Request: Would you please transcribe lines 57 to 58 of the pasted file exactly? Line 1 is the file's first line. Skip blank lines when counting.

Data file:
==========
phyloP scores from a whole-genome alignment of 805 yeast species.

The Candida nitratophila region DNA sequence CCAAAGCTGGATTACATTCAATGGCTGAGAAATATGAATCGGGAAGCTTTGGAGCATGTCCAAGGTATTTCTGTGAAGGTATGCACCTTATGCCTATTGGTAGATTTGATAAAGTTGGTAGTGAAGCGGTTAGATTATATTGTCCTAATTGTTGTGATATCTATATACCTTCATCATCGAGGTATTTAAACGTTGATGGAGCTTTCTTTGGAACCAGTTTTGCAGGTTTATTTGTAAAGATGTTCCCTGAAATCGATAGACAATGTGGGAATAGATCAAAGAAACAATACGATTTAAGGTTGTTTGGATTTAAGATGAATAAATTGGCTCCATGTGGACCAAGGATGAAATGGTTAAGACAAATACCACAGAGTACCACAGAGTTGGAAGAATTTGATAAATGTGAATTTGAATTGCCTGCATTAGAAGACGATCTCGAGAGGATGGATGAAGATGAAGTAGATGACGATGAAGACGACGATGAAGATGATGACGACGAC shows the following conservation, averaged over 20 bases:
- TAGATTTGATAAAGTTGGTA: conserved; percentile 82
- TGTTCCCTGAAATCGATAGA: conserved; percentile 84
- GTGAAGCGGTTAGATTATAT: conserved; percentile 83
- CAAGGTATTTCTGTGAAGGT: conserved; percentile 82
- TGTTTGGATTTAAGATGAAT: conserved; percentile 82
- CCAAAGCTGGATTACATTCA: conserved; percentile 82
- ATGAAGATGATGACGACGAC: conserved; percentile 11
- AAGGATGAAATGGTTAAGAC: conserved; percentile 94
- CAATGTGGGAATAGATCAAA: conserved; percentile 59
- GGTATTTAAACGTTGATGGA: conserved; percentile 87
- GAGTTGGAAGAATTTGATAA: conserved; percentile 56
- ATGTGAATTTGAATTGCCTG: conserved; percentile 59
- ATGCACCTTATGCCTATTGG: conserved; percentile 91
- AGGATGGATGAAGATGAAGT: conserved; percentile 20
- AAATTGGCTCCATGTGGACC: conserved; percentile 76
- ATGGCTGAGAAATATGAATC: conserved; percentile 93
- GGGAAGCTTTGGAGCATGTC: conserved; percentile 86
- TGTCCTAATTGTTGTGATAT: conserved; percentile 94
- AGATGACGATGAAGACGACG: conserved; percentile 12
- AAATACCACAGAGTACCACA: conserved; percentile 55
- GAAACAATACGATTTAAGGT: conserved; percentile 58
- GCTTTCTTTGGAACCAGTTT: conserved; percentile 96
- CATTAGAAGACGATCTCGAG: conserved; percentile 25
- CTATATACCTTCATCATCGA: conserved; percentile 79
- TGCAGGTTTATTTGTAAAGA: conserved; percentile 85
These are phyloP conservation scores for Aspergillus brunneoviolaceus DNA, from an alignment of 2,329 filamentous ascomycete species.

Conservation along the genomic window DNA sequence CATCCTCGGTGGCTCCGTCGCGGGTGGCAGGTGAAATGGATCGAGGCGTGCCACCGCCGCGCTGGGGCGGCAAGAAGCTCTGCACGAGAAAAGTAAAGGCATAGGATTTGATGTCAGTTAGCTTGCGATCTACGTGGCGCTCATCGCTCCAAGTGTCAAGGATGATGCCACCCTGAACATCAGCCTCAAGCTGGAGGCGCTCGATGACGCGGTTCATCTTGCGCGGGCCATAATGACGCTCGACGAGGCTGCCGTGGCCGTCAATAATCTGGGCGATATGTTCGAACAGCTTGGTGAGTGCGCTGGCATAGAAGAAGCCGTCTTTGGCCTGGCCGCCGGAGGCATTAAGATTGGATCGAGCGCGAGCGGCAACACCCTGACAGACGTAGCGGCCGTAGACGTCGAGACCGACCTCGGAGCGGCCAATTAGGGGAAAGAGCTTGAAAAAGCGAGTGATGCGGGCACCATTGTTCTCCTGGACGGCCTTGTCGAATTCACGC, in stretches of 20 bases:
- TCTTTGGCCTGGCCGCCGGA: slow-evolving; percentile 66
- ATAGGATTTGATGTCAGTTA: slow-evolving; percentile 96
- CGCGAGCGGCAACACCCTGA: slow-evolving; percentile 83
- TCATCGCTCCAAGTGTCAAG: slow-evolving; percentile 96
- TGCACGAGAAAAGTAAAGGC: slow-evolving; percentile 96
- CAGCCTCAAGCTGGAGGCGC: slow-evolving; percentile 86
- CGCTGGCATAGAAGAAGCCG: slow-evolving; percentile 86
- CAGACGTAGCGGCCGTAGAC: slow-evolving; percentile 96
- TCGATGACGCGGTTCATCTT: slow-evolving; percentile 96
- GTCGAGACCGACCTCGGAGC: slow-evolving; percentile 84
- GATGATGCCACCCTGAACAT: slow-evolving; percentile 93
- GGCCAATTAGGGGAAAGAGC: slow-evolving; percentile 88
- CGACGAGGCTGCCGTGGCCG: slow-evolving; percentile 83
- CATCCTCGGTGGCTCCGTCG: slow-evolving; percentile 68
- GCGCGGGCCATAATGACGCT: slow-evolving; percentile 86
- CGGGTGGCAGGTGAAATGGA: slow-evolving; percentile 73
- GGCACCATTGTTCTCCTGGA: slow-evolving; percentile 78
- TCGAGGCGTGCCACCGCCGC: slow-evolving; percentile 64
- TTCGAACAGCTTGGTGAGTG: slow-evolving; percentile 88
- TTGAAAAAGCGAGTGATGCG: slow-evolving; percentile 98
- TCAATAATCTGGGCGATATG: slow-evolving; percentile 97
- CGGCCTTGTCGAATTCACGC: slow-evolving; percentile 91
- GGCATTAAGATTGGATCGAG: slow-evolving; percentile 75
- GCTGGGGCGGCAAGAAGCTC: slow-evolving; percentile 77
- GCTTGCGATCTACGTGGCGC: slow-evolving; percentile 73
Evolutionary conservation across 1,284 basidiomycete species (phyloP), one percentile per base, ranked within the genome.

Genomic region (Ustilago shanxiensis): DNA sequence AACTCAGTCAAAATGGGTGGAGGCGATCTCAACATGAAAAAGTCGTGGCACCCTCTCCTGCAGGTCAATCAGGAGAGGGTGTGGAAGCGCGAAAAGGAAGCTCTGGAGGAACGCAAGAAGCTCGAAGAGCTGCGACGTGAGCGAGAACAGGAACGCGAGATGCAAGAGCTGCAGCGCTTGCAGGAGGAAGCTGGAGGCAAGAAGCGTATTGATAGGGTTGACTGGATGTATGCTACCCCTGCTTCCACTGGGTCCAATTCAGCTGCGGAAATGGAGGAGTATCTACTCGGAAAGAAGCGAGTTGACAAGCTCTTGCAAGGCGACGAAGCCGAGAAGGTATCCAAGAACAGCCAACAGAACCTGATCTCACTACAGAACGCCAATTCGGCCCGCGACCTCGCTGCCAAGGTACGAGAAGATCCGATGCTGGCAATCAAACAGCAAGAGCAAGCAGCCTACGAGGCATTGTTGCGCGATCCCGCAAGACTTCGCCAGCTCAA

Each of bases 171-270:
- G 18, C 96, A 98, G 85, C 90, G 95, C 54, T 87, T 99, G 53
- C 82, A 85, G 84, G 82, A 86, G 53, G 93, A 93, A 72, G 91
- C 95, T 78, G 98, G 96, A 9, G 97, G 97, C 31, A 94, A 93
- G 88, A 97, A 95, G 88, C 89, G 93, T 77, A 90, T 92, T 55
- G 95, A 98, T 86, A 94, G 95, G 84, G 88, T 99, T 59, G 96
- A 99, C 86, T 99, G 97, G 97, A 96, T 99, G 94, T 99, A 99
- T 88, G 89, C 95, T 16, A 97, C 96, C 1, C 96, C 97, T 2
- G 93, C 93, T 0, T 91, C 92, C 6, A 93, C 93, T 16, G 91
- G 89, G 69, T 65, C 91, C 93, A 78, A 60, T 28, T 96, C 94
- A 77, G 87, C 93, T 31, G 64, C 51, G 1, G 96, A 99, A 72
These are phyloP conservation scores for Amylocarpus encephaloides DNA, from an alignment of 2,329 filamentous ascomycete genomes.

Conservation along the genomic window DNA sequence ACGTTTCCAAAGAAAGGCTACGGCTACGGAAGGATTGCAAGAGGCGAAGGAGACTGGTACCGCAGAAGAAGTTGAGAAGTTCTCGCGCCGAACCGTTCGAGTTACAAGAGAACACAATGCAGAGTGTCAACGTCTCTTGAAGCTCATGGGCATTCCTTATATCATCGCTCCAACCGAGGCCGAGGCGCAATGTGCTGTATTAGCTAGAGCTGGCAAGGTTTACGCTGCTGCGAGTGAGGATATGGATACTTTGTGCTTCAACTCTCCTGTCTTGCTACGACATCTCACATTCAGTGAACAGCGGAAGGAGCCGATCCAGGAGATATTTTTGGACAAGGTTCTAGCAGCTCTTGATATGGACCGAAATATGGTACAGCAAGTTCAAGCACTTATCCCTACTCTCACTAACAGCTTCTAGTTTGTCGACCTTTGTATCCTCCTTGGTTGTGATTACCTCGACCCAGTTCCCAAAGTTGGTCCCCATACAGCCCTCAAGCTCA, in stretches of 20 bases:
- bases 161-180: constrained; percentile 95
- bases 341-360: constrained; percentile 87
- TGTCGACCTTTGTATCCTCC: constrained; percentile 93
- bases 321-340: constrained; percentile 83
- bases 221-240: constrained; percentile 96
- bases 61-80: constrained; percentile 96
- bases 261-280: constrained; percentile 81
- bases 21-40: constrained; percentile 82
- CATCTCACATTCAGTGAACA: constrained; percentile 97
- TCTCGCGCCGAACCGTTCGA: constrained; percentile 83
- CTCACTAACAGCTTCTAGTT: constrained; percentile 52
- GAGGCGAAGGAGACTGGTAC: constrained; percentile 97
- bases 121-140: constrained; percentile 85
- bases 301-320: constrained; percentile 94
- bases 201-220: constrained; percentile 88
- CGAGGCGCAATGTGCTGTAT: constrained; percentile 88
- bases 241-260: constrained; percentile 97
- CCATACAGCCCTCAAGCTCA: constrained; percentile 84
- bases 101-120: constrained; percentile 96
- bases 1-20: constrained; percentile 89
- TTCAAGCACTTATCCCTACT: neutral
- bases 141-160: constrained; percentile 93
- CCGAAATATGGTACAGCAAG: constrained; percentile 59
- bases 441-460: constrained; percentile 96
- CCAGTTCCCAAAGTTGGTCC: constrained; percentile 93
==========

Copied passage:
Each of bases 171-270:
- G 18, C 96, A 98, G 85, C 90, G 95, C 54, T 87, T 99, G 53